The best time to try to gain flexibility is after class or a workout, when all your joints are warm and pliable. Hold static stretches for 30 seconds each for maximum flexibility gains; anything longer than a minute may be detrimental to muscular performance. Be cognizant of discomfort in the muscle you are stretching. While being warm is a good time to push the muscle into a little bit of discomfort, you do not want to damage the muscle fibers by pushing too far too fast. Just like with other types of training, you need to challenge yourself a little bit more every couple of weeks to really see adaptation and improvement in flexibility.

Stretching when you are cold is pointless; any range of motion gains will be elastic (temporary) and you increase your risk of injury (No more watching TV in the splits please!).

A note on the “Instagram syndrome”

So often I see a professional or pre-professional dancer sharing their “daily routine” on social media, and typically start off their mornings with extreme and hyperextended stretching. Please bear in mind that this may not be the best practice (do you know their injury history?) and that they already have this range of motion, whether it’s genetic or they had to work towards plastic changes. Please don’t plop down into the splits without a warm-up first thing in the morning, you are only asking for a pulled hamstring.

Aren’t there other kinds of stretching?

Yup. Proprioceptive Neuromuscular Facilitation (PNF) and Ballistic Stretching. There are mixed results on if PNF (contract-release stretching) is actually more efficient than static stretching, but the current thinking is the flexibility gains are the same between the two. Ballistic (bouncing) stretching involves stretching an already contracted muscle and induces the stretch reflex. Ballistic stretching is not recommended as there is less control over the movement and it may increase your risk of injury.

When and how to stretch is important to implement in the studio and at home. While it may mean restructuring the way you’re used to practicing, incorporating dynamic stretches at the beginning of class and short static stretches at the end may help you prevent injury and perform better! 

Also, make sure that you are using proper gear, e.g. Apolla shocks and compression socks to support you during your practice.

Daily Dancer Takeaway: Save the static stretching for the end of your workout or class, and hold for about 30 seconds each stretch.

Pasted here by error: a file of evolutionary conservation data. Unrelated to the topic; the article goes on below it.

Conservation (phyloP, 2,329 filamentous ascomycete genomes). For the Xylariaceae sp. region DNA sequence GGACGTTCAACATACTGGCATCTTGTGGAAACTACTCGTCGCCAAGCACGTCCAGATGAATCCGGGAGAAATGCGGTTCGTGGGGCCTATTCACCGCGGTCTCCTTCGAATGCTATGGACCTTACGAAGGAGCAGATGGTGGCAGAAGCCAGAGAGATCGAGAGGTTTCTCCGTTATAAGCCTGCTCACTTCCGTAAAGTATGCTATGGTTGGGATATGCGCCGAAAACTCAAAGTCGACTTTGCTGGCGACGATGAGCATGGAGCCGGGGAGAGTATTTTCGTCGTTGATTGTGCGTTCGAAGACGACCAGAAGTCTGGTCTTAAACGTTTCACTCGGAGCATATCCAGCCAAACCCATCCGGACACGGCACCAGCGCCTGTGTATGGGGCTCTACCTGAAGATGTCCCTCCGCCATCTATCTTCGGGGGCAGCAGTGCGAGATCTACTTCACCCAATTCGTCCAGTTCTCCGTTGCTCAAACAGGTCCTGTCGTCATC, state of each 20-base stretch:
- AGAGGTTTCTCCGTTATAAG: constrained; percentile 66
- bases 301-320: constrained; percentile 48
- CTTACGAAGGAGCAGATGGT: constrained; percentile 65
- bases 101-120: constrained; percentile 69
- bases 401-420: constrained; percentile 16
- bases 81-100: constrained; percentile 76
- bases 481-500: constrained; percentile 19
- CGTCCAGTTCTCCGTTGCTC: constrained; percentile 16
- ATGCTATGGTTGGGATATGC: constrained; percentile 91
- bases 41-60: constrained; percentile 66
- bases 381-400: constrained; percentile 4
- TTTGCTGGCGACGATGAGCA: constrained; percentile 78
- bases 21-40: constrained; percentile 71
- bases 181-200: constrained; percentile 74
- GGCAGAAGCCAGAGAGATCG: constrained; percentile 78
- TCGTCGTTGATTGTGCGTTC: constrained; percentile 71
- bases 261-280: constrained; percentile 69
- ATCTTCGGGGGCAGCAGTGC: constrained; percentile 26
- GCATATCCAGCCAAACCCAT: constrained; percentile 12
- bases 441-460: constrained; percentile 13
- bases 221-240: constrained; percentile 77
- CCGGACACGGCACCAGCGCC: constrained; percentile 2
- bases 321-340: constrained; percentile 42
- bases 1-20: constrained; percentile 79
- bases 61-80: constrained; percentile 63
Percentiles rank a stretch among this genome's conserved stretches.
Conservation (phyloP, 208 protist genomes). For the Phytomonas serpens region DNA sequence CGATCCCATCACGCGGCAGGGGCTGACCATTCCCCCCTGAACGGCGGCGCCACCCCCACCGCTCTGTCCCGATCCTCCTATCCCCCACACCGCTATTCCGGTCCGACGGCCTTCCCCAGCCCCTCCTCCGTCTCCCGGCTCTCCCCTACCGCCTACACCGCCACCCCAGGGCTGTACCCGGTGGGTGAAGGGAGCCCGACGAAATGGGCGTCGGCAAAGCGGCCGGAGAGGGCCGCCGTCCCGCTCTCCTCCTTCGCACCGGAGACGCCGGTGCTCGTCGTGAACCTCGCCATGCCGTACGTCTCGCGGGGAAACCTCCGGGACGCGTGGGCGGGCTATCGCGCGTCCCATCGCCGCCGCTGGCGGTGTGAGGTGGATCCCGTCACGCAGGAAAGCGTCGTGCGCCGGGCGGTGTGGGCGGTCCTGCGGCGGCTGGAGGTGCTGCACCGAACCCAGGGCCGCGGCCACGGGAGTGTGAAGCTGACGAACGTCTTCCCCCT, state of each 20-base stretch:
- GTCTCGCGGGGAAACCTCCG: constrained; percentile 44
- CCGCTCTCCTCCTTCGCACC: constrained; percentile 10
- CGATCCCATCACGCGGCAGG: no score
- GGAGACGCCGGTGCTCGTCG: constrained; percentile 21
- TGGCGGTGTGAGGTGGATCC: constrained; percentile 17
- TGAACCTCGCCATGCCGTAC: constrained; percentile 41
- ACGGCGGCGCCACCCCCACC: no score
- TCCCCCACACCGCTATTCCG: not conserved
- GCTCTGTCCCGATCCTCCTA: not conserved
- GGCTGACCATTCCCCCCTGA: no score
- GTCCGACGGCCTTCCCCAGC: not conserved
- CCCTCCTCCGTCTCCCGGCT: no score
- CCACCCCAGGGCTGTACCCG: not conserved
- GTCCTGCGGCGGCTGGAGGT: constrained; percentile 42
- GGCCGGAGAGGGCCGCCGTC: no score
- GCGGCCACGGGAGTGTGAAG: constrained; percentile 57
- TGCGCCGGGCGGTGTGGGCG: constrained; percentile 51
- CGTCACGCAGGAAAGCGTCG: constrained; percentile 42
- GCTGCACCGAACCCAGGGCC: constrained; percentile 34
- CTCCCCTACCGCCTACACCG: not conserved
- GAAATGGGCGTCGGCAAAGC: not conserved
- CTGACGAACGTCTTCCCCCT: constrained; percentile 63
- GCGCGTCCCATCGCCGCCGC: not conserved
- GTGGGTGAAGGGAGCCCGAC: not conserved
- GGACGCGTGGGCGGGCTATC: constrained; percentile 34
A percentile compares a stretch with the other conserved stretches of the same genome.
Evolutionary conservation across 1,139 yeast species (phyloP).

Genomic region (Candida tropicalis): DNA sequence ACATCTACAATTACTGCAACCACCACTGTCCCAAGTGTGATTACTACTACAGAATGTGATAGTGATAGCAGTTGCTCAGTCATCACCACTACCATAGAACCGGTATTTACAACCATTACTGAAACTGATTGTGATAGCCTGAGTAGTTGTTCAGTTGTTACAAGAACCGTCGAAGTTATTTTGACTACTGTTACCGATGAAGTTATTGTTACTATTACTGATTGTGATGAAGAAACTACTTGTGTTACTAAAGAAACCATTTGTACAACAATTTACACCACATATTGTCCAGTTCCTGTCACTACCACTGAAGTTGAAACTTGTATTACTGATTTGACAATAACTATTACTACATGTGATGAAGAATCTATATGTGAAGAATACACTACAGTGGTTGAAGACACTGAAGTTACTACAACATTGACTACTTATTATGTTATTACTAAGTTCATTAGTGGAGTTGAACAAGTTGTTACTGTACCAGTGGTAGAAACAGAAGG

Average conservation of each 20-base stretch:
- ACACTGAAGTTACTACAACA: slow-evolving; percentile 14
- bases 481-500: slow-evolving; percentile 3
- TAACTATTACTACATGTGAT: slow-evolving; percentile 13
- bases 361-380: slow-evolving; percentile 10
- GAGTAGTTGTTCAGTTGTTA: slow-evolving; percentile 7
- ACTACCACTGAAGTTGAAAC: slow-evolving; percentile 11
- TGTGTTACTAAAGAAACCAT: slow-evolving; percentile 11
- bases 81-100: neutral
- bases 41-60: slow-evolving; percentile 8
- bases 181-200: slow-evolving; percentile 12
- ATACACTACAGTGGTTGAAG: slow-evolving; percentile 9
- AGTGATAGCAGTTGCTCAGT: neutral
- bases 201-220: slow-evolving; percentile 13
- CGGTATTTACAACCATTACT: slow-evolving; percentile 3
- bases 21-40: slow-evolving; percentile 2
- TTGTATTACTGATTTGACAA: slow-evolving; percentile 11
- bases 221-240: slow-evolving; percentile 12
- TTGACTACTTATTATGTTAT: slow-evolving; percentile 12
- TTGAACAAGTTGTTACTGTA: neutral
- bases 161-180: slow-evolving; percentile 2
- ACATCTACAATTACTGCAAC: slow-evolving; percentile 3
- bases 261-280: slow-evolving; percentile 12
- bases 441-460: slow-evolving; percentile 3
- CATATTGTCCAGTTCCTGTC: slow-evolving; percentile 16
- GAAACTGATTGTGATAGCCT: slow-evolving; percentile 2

Amorim, T. P., Sousa, F. M., & Santos, J. A. R. dos. (2011). Influence of Pilates training on muscular strength and flexibility in dancers. Motriz: Revista de Educação Física, 17(4), 660–666.

Angioi, M., Metsios, G. S., Twitchett, E., Koutedakis, Y., & Wyon, M. (2009). Association between selected physical fitness parameters and aesthetic competence in contemporary dancers. Journal of Dance Medicine & Science, 13(4), 115–123.

Behm, D. G. (2018). The Science and Physiology of Flexibility and Stretching: Implications and Applications in Sport Performance and Health. Routledge.

Behm, D. G., & Chaouachi, A. (2011). A review of the acute effects of static and dynamic stretching on performance. European Journal of Applied Physiology, 111(11), 2633–2651.

McHugh, M. P., & Cosgrave, C. H. (2010). To stretch or not to stretch: The role of stretching in injury prevention and performance. Scandinavian Journal of Medicine & Science in Sports, 20(2), 169–181.

McMillian, D. J., Moore, J. H., Hatler, B. S., & Taylor, D. C. (2006). Dynamic vs. static-stretching warm up: The effect on power and agility performance. The Journal of Strength and Conditioning Research, 20(3), 492.

Morrin, N., & Redding, E. (2013). Acute effects of warm-up stretch protocols on balance, vertical jump height, and range of motion in dancers. Journal of Dance Medicine & Science, 17(1), 34–40.

Pinto, M. D., Wilhelm, E. N., Tricoli, V., Pinto, R. S., & Blazevich, A. J. (2014). Differential effects of 30- vs. 60-second static muscle stretching on vertical jump performance. The Journal of Strength & Conditioning Research, 28(12), 3440–3446.

Shellock, F. G., & Prentice, W. E. (1985). Warming-up and stretching for improved physical performance and prevention of sports-related injuries. Sports Medicine, 2(4), 267–278.


Previous post
Next post

Leave a comment

Please note, comments must be approved before they are published